Australia is heavily promoting plans to burn domestically-mined coal in a new generation of “ultra-supercritical power stations” that its government describes as “clean.” But that choice could saddle consumers with “the most expensive form of new energy supply” possible, Bloomberg New Energy Finance warns.
“The research puts the Levelized Cost of Energy (LCOE) of a new ultra-supercritical coal-fired power station in Australia at $A134-203/MWh, significantly higher than wind at $A61-118/MWh, solar at $A78-140, or combined-cycle gas at $A74-90,” RenewEconomy reports. Adding carbon capture and storage technology to meet Australia’s international climate commitments could push the price to “the ballpark of $A352/MWh—or around three times the cost of wind or solar.” But without the expensive addition of CCS, the researchers added, “it is inaccurate and misleading to describe ultra-supercritical coal technology as ‘clean’”.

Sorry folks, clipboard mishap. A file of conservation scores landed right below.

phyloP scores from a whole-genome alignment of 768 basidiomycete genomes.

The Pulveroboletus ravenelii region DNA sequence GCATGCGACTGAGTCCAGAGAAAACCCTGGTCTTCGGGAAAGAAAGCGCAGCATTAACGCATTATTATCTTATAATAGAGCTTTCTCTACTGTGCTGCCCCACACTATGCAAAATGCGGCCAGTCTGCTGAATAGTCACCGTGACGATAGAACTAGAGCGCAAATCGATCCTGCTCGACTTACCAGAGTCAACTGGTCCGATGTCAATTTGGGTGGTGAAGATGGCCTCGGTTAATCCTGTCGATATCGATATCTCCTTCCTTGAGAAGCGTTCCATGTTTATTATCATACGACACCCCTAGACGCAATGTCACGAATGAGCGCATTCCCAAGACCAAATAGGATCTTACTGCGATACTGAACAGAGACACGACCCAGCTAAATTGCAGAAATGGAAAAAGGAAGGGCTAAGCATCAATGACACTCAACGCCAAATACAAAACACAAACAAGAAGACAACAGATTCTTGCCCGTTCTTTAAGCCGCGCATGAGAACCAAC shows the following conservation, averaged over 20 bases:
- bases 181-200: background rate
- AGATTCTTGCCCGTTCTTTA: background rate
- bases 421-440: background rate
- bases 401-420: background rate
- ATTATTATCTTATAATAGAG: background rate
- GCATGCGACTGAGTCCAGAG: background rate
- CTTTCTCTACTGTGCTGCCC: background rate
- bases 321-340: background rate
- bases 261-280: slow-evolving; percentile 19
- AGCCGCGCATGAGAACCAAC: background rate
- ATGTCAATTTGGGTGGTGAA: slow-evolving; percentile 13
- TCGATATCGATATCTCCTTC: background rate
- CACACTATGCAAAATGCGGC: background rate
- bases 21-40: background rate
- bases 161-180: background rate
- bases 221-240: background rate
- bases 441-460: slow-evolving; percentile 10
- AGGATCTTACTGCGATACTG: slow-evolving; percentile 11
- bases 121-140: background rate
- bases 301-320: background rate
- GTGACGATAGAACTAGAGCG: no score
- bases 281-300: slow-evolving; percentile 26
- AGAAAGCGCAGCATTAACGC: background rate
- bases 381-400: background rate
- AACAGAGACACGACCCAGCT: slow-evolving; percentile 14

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The price differential is even greater than one calculated recently by a University of Melbourne research team. That study concluded that Australia’s power sector could achieve the 27% reduction in emissions claimed for the proposed coal plants at half the cost by developing renewables instead.
“Even if the government were to completely de-risk coal by paying for the whole plant and guaranteeing an exemption from any future liabilities,” BNEF is now reporting, new coal generation would still result in “substantially higher” consumer prices for electricity, compared to a mix of wind, solar, and natural gas.
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